The Telegraph
Since 1st March, 1999
Email This PagePrint This Page
Naidu mulls walking minus crutches

Hyderabad, Dec. 4: The Telugu Desam Party is preparing the ground to strike out on its own, without either the BJP or the Congress.

Desam president N. Chandrababu Naidu held brainstorming sessions with his MPs and politburo for the past two weeks over their future course. The BJP’s as well as the National Conference’s defeat in the Jammu and Kashmir polls has apparently prompted the move.

With polls barely six months away, Naidu has warned his party politburo against attending any meeting of BJP leaders, both in Andhra Pradesh and Delhi.

The BJP’s aloofness during the Hyderabad iftars was perhaps a signal of the future trend. “We were not invited and neither did we have any inclination to attend them (iftars),” said BJP legislator and general-secretary K. Lakshman.

After the Jammu and Kashmir polls, Naidu had sent emissaries to prominent regional parties such as the DMK, the Rashtriya Janata Dal, the Nationalist Congress Party, the Shiromani Akali Dal, the Janata Dal and the Trinamul Congress.

Even National Conference’s Farooq Abdullah was reportedly keen to join hands with Naidu.

Naidu has kicked off his war of attrition with the BJP with an attack on the Centre for “meagre” drought relief to Andhra in November. The Gujarat polls in mind, this is to set the mood for alienation from the NDA.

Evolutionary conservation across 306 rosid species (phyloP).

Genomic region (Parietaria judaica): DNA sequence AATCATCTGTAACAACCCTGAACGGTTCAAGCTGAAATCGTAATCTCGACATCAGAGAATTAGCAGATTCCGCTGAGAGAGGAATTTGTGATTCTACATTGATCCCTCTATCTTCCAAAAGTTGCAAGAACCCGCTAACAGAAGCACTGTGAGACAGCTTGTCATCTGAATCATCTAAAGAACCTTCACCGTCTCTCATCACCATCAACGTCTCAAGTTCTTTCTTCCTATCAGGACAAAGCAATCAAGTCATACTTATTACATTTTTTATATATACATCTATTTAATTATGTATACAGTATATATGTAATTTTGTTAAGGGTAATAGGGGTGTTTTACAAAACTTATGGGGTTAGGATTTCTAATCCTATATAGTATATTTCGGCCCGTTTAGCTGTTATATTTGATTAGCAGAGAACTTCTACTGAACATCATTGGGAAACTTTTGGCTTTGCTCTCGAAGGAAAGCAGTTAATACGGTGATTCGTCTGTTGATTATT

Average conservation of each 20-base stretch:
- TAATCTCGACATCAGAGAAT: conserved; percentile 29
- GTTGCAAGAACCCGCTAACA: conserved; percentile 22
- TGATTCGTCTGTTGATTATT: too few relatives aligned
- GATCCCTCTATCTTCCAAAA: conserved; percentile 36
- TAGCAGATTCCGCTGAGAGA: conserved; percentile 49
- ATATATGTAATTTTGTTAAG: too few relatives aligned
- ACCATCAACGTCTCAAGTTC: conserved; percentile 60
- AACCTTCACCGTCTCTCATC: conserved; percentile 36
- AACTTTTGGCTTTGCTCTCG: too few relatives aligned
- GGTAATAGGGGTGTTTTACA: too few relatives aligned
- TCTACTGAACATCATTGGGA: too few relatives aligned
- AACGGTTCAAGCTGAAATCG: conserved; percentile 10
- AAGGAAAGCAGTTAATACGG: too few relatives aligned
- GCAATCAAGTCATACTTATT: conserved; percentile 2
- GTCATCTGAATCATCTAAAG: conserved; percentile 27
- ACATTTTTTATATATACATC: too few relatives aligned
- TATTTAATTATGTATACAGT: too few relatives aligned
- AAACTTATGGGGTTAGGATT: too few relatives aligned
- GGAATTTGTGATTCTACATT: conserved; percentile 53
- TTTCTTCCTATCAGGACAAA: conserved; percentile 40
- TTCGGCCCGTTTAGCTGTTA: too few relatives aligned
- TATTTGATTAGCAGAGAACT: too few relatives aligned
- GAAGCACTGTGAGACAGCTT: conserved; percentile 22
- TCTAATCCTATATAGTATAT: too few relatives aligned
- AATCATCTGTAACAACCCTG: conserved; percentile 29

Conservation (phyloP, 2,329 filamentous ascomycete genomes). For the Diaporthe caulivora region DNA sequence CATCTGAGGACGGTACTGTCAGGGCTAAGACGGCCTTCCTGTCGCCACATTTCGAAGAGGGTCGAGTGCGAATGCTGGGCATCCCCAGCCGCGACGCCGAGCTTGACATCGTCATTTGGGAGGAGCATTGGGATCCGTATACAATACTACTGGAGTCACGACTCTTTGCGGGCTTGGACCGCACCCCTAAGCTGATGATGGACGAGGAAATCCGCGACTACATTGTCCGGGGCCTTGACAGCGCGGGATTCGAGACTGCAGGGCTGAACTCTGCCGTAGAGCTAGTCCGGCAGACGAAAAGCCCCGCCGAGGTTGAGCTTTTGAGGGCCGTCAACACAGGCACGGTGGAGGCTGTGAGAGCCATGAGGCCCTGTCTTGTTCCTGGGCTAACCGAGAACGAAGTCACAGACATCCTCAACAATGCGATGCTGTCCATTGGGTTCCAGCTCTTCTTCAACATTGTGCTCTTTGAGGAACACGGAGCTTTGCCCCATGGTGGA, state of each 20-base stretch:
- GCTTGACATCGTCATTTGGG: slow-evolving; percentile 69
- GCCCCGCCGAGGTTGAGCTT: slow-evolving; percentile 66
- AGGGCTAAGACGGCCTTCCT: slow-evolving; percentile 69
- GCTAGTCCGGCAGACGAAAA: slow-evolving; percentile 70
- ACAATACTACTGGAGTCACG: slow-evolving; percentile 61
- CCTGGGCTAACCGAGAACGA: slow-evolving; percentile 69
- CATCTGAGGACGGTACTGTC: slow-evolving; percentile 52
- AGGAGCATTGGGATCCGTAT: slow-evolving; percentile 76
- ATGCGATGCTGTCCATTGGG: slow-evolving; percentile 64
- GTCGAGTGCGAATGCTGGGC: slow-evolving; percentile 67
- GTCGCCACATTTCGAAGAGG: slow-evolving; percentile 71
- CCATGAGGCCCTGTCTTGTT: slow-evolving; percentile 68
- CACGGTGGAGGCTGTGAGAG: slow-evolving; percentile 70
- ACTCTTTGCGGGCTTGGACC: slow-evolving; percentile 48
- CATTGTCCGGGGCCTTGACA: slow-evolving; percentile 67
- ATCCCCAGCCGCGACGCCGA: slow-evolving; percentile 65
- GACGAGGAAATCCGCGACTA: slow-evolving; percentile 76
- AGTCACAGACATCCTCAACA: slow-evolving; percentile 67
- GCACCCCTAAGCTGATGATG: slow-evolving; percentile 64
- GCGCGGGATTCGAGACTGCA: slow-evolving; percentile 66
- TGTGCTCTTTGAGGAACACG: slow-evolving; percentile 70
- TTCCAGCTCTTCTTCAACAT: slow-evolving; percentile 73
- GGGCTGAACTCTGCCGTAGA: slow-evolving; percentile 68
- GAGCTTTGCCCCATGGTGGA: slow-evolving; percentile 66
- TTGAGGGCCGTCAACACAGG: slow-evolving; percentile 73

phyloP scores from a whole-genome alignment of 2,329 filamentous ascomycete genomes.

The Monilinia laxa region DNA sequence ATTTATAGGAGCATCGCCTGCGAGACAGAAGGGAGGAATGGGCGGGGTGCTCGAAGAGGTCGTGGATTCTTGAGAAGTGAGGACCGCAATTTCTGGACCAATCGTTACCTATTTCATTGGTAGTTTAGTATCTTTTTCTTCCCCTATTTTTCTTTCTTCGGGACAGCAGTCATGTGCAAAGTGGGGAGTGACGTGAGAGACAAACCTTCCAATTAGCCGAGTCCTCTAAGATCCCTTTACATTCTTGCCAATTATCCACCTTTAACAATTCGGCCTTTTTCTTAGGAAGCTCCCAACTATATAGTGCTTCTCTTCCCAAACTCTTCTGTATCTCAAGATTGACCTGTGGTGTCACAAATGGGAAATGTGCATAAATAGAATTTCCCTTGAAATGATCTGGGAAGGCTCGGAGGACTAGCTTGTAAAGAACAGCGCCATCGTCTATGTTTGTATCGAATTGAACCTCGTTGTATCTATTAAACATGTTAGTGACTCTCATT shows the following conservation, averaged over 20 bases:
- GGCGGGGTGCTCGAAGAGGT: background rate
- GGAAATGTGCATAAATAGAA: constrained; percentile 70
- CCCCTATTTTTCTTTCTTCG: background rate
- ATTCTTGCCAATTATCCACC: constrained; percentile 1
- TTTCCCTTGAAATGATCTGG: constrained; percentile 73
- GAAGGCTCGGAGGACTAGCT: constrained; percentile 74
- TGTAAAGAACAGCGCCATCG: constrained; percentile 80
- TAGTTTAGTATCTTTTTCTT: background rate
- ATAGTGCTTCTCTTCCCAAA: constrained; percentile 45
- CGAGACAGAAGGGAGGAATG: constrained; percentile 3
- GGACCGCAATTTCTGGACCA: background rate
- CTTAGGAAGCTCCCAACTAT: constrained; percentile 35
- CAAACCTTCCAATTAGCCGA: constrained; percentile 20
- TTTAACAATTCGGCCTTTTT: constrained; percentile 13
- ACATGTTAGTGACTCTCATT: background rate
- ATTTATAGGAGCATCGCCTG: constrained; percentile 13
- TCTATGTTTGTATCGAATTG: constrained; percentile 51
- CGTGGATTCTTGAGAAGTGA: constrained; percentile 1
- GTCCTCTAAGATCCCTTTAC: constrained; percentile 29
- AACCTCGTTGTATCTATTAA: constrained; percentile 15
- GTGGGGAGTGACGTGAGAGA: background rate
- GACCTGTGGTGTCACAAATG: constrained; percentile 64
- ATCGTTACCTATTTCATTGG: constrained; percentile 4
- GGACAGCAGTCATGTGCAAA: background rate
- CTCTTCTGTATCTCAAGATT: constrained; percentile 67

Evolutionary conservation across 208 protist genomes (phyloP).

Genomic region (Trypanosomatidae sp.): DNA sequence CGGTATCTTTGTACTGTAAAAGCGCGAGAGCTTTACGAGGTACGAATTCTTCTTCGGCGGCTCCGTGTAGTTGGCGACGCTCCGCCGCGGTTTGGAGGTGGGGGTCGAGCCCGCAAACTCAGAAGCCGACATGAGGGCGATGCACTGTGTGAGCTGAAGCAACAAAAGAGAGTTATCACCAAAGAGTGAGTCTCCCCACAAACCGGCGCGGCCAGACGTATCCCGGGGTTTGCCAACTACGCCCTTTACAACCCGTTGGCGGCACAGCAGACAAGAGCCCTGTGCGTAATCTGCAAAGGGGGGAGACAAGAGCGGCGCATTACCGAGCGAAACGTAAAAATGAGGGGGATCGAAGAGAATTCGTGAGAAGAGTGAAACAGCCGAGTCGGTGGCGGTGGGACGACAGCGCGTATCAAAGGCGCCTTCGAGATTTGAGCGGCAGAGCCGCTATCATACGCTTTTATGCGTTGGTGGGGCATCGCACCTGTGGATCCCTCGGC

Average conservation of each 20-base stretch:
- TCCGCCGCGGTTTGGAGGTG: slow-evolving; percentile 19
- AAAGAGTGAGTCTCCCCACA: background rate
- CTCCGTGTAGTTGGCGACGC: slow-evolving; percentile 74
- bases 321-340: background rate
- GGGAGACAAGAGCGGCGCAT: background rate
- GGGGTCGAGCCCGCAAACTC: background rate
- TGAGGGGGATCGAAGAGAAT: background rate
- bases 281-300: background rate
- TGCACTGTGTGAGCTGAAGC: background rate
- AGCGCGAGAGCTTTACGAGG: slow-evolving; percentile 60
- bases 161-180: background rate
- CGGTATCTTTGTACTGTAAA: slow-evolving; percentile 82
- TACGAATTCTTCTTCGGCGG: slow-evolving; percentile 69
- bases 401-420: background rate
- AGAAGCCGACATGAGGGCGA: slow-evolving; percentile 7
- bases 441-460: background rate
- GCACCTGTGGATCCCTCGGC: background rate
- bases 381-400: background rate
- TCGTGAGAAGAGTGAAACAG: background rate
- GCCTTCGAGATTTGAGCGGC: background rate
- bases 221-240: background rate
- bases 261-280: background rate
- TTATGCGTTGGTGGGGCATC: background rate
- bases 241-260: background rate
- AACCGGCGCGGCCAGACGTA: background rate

Naidu has accused the BJP of being cowed down by Congress president Sonia Gandhi’s misguided fusillade. “It’s unfortunate that the NDA believes in the Congress’s Goebbels campaign,” he said. The outburst came soon after the Centre rejected his demand for more rice for Andhra drought relief.

Left leaders, bitter about Naidu’s past attitude, have been silent, hoping he would strengthen the People’s Front pushed forward by CPM patriarch Jyoti Basu.

Naidu, however, has not shown any interest in discussing future moves with CPM’s Sitaram Yechuri. Last month, Yechuri had twice sent out cooperation signals to the Desam.

Samata Party’s George Fernandes, an NDA ally, has met Naidu twice. The Andhra chief minister had last month visited Delhi to discuss the likelihood of a third front.

On earlier Delhi visits, Naidu had met Samajwadi Party’s Amar Singh and Janata Dal (U)’s Sharad Yadav. Naidu is likely to visit Delhi again before Christmas, when like-minded party leaders, including NDA allies, may gather and work towards a new front.

Desam political analyst Umareddy Venkateswarlu is drafting a strategy paper on another incarnation of a non-Congress opposition front. He has been discussing the issue with national opposition leaders.

If it materialises, a non-Congress opposition front would have been created a fifth time in the last 20 years.

“Learning from past mistakes,” Venkateswarlu said, “we want to prepare a pucca strategy and platform so we can involve and accommodate small and big opposition parties in the new front.

“But we will be firm against the Congress and the BJP. It will be a firm no for both of them.”

Email This PagePrint This Page